Popular Worship Leader Ignites Furor For Heretic Tweet Saying ‘Buddha,’ ‘Muhammad’ And ‘You’ Are ‘Christ’

Thousands of people responded to a tweet by Michael Gungor, the lead singer of the famous band Gungor, on Friday, July 23. The post drew widespread criticism because it asserted that, although Jesus is the Christ, so are Buddha, Muhammad, people, and the church.

Several readers interpreted Michael Gungor’s tweet as a universalist statement. The text of Gungor’s tweet stated: “Jesus was Christ. Buddha was Christ. Muhammad was Christ. Christ is a word for the Universe seeing itself. You are Christ. We are the body of Christ.”

Gungor expressed gratitude for the kind responses to his tweet, writing, “Thanks for all the thoughtful replies everyone.”

Then, in support of what he tweeted, he suggested that everyone read Richard Rohr’s book “The Universal Christ” and listen to his Liturgists podcast, where he claims they discussed the topic in depth.

Jesus was Christ. 
Buddha was Christ. 
Muhammad was Christ.
Christ is a word for the Universe seeing itself.
You are Christ. 
We are the body of Christ.

— Michael Gungor (@michaelgungor) July 23, 2021

His counter-argument and “freedom to question things”

 Happy that his post sparked so much discussion on what he meant by “Christ,” a subject he thinks is essential, the musician went live on Instagram to dissect his tweet in more detail and answer questions from fans.

“Christ is a word for the universe, seeing itself. You are Christ’s. We are the body of Christ,” he said in his Instagram Live video.

Following the “met with fury” reaction to his tweet, Gungor stated that although he was raised Christian, the “concept of Christ” and the meaning of the term “Christ” were not discussed in depth or on a consistent basis.

Thus, he believes that the book “The Universal Christ,” which he recommended people read in his tweet, is an excellent introduction to the topic.

Gungor then responded to those who claimed his tweet was “unorthodox to mainstream historical Christianity,” saying he’s “guilty as charged.”

But he went on to clarify that those accusations relating to historical mainstream Christianity don’t bother him in the least.

“For a number of reasons, historical mainstream Christianity is the force in the world that, (I’m not going to say it) doesn’t have any good or that it doesn’t have any worth. But it is the force in the world that is responsible for the Inquisition, Manifest Destiny, all sorts of colonialism and genocide, sexism, patriarchy, homophobia, ecological, violence, and countless other evils. I’m not too worried about being unorthodox to the power systems of Christianity, to be honest with you,” he said.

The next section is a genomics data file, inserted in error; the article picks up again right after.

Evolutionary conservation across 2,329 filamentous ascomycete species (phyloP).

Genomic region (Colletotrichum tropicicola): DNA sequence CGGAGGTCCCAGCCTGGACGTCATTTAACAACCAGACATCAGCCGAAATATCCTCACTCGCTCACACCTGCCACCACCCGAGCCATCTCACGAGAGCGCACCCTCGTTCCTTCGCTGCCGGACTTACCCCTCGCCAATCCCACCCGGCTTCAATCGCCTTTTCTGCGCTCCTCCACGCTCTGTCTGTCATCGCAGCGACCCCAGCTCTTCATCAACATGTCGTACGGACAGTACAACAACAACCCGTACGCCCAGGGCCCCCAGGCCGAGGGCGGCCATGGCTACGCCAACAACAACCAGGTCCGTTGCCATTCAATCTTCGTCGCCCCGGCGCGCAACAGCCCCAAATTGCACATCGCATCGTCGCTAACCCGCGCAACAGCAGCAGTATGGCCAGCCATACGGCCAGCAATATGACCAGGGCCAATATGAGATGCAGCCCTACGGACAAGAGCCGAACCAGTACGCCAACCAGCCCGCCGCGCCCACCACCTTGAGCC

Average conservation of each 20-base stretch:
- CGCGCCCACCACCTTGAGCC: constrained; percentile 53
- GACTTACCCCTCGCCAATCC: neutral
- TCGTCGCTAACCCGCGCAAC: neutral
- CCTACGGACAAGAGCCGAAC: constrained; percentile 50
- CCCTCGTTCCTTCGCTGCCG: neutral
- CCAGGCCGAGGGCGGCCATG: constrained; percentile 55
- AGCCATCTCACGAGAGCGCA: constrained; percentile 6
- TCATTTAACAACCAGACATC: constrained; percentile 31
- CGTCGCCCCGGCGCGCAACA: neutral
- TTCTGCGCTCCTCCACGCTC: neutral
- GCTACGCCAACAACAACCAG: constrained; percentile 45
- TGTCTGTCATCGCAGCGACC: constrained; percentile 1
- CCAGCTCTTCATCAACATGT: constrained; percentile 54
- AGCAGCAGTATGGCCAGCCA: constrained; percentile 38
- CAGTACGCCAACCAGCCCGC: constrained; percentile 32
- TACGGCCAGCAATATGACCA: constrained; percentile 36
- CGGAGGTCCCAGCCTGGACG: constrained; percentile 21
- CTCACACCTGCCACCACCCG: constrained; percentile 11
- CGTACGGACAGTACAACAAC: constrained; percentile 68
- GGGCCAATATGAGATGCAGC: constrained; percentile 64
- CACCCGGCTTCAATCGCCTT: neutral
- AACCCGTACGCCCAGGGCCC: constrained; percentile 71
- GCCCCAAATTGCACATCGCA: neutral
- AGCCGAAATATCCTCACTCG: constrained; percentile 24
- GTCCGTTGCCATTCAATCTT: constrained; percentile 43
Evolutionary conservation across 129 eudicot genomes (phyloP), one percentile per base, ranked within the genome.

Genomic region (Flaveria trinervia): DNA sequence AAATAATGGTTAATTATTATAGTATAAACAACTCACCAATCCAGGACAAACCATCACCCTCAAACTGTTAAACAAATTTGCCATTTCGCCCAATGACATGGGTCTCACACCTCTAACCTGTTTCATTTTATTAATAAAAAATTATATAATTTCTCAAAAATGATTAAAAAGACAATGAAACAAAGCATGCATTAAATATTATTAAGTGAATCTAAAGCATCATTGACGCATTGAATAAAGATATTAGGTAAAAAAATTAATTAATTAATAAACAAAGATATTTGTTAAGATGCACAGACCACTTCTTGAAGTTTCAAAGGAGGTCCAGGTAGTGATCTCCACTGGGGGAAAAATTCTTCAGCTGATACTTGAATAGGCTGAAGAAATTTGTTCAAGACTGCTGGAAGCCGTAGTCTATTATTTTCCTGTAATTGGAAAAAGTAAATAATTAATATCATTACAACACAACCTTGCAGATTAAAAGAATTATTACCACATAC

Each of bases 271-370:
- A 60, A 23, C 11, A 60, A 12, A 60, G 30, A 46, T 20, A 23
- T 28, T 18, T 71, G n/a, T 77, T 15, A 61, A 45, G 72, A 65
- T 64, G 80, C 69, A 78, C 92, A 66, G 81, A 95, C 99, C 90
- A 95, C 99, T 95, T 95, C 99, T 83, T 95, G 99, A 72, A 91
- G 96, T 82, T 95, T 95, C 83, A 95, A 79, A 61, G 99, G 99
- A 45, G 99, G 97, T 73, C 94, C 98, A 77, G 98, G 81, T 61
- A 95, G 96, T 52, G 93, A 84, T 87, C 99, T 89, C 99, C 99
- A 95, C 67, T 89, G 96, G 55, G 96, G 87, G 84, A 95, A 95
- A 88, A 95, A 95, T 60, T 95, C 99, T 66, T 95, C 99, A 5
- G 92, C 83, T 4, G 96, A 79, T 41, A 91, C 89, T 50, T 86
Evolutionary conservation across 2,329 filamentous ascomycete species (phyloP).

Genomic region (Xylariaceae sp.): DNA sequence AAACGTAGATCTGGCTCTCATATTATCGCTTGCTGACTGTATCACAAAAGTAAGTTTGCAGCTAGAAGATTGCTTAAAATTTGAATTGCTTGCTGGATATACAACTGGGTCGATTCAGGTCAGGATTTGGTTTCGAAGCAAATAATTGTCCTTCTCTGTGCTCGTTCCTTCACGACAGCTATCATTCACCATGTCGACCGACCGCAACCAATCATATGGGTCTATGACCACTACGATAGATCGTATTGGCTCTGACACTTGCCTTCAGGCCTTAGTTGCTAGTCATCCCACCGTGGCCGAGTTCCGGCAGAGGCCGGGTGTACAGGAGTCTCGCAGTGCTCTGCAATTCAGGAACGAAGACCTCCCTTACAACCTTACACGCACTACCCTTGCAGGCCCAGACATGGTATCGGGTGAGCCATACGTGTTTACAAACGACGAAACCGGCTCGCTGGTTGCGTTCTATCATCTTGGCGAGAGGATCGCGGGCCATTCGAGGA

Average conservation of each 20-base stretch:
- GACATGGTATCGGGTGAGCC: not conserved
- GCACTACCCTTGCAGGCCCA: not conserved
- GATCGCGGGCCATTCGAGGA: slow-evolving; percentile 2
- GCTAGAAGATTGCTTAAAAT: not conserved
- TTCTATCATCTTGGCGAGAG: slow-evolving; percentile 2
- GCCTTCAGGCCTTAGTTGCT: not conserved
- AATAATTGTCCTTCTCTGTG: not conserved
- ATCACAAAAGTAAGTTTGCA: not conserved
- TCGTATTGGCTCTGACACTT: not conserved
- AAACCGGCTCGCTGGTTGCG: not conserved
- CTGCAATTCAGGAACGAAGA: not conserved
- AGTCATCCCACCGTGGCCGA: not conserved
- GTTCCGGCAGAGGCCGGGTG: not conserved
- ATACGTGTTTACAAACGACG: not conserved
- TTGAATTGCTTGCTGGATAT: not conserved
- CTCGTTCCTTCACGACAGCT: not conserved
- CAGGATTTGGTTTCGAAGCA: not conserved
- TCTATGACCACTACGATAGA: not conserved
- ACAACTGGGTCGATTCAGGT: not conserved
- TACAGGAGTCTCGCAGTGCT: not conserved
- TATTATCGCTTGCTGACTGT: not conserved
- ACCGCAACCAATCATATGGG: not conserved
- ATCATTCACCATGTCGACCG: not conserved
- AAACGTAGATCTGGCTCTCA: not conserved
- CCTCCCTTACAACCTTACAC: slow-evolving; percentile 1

He went on to say that orthodoxy caused him to feel alienated from the body of Christ, but that he quickly discovered the “freedom to question things” and began “moving away from those things.”

“I’m not claiming that my take on what Christ is, is what most Christians have said,” he continued. “If you are concerned about that, you should call me a heretic, and I will accept your accusation.”

In response to the criticism that he was abusing the term “Christ,” Gungor stated that he is more interested in the “traditional use of the word Christ as a concept” rather than as “the last name of Jesus” or as a “political flag for our team.”

“I think it ought to mean something bigger. I think it ought to mean something universal for the sake, not only of individual practice. I think it makes the concept of Christ and the practice of this unity incredibly more powerful,” he said.

“I think it’s less violent to find the more broader universal understanding of the word Christ that doesn’t leave us in the seat of colonizers of culture, of ideas of religion, of spirituality, of metaphysical land like I was saying before,” he added.

As for comparing Christianity to other faiths such as Buddhism or Islam, Gungor said that he is not “flattening the important distinctions of other traditions,” but rather “honoring” the “specificity of the traditions.”